• Power to discipline the child
  • Access to medical records and the power to make medical decisions on behalf of the child
  • Ability to make decisions regarding the child's education and religious upbringing

When determining parental rights, Texas courts look to the best interests of the child. Under Texas law, it is assumed that it is in the best interests of the child for the parents to have a joint managing conservatorship, meaning that both parents share most of the parental rights. If the court orders a joint managing conservatorship, one parent will still be appointed the primary managing conservator. This is the parent who has primary physical custody of the child and will determine where the child will live. If the court determines that it is in the best interests of the child to order a sole managing conservatorship, that parent is typically granted sole physical custody. The other parent is granted visitation rights.

Protecting Your Visitation Rights

If the court orders sole custody of a child, the non-custodial parent has the right to visit the child. The Texas Family Code provides a standard visitation schedule for children older than three years old whose non-custodial parents live within 100 miles of the child. A standard visitation schedule includes at least two weekends a month, two hours every Thursday during the school year and 30 days during the summer. Holidays are often typically split evenly between the two parents.

In certain circumstances, the court may determine that it is not in the best interests of the child to have a standard visitation. In such cases, the non-custodial parent will still usually be entitled to supervised or restricted visitation.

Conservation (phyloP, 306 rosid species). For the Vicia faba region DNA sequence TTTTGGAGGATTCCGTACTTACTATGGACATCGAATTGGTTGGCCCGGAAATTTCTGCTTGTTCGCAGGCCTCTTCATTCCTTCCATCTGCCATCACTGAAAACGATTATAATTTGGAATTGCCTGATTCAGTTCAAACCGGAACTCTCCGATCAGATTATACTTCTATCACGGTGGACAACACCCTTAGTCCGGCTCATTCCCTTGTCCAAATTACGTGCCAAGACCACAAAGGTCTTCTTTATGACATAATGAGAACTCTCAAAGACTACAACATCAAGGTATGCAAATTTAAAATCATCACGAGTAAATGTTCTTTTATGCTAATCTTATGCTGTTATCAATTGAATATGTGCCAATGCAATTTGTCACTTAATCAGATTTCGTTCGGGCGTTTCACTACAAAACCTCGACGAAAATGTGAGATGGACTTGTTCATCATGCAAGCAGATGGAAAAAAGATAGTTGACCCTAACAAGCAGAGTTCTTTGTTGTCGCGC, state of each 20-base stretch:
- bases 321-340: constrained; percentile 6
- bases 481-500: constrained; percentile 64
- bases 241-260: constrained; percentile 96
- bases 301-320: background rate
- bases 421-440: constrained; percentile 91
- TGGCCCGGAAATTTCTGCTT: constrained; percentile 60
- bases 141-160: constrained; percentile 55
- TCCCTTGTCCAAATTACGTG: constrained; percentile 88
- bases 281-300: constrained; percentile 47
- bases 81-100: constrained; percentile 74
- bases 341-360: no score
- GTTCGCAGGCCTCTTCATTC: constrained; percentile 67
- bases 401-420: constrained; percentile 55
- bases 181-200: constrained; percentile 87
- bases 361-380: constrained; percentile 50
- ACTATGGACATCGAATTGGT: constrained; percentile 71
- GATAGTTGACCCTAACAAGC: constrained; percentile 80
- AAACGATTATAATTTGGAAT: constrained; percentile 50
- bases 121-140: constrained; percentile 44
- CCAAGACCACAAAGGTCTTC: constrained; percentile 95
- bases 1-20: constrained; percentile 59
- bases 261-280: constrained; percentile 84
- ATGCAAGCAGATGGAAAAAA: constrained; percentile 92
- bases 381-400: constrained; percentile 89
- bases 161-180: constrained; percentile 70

Enforcing and Modifying Child Support and Child Custody Arrangements

If a child support or child custody order has been entered but your circumstances have changed or if the other parent is failing to comply with the agreement, you can modify or enforce the agreement. However, the process is complex, and you may need the assistance of an experienced Waxahachie child support lawyer who understands the modification and enforcement process.

If you would like to modify a child support or child custody order, you can petition the court and request that a change be made. Modifications of child support or custody orders are typically made for the following reasons:

  • One of the parents is moving out of the state
  • The income of one of the parents changes significantly
  • The financial needs of a child changes
  • Remarriage of one of the parents

If the other parent fails to comply with the child support and child custody orders, you should seek enforcement of the court order. It is important to remember that the Court not the parent is responsible for enforcement of child support and child custody orders. If the other parent refuses to make child support payments, you cannot refuse to let the parent see the child and vice versa. To ensure that both parents comply with all child support and child custody orders, a court may enter sanctions on the party who fails to comply. Such sanctions may include jail time, garnishment of wages and other civil and criminal penalties.

Family Attorneys Helping Families in the Waxahachie Area

Our attorneys are friendly and willing to help those families in the Waxahachie area who are struggling with family law issues. We come from strong family backgrounds and understand how difficult it can be to deal with changes in your family, especially when it involves your children. We will do whatever we can to ensure that your children receive the best custody and support arrangements possible. Contact a Waxahachie child custody lawyer at Loucks & Drew, P.L.L.C., today to discuss your child support and child custody issues.